African-American bishop Michael Curry electrified the wedding of Prince Harry and Meghan Markle with a barnstorming sermon on the power of love that won smiles in the ancient British chapel and praise across the internet.
Curry, the first black head of the Episcopal Church in the United States, started by quoting civil rights hero Dr Martin Luther King and powered on citing spirituals, medieval poetry and the experiences of slaves in the American south.
“There’s power in love. Don’t underestimate it. Don’t even over-sentimentalise it … If you don’t believe me, think about a time when you first fell in love,” he said at the start of an address that jolted the congregation after a long period of serene choral music and ceremony.
By the end, he was referring to Harry and Meghan as “my brother, my sister,” and telling them “God love you, God bless you” before the opening notes of the soul standard “Stand By Me” started up.
Meghan smiled throughout as Harry looked on intently.
“It was a moment for African-Americans. It was like we were at church. It was the word that love conquers all,” said Karen Long from Houston, Texas, who came to Windsor with her sister and friend, all dressed as bridesmaids.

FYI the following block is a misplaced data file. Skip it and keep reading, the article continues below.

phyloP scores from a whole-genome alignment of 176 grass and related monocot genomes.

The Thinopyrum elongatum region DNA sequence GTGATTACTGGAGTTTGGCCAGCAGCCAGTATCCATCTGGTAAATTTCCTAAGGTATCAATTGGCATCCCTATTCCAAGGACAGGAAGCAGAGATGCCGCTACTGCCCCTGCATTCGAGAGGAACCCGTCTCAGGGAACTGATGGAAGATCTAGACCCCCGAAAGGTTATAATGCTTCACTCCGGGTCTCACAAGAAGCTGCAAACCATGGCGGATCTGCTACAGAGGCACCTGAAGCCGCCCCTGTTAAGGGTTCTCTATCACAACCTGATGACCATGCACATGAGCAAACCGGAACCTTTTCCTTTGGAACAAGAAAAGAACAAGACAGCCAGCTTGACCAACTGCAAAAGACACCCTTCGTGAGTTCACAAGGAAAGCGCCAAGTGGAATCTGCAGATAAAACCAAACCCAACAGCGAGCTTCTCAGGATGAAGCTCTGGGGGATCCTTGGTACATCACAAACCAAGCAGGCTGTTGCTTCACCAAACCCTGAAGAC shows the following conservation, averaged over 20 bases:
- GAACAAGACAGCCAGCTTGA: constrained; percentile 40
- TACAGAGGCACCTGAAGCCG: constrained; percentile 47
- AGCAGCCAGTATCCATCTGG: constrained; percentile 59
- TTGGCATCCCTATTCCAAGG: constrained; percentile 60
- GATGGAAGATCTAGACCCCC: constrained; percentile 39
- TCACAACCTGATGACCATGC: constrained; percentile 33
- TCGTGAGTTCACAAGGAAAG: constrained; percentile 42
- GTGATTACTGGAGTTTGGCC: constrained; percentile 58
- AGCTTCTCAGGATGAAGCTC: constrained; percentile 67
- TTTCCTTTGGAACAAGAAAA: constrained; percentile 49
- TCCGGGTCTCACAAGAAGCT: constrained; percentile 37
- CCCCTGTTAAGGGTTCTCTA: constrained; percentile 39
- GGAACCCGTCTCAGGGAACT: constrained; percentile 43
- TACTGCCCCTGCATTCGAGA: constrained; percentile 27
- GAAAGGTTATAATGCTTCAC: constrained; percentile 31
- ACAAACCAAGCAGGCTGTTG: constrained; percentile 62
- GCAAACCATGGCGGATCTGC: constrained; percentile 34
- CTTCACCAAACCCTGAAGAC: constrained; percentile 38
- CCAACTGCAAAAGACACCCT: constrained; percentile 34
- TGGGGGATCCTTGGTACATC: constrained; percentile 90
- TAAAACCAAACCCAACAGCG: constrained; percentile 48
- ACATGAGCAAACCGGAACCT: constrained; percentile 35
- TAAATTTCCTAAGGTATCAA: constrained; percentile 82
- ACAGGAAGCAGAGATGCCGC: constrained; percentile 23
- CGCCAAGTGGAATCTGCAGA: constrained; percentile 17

“It was a perfect blend between her culture and the royal culture. As an African-American woman, it was made in heaven,” she said.
The reaction online was overwhelmingly positive.
“Quoting Dr. Martin Luther King from the altar of a British royal wedding. This sermon by Rev Michael Bruce Curry is very American, very boisterous, very passionate. Love it,” said New York Times reporter Katie Rosman on Twitter.
Karen Attiah, Global Opinions Editor of the Washington Post, called the whole wedding “an overt celebration of black American culture”.
“I wrote back in the fall that I didn’t think Meghan Markle was going to be very outspoken about race once she married into the royal family. Maybe she will prove me wrong?,” Attiah tweeted.
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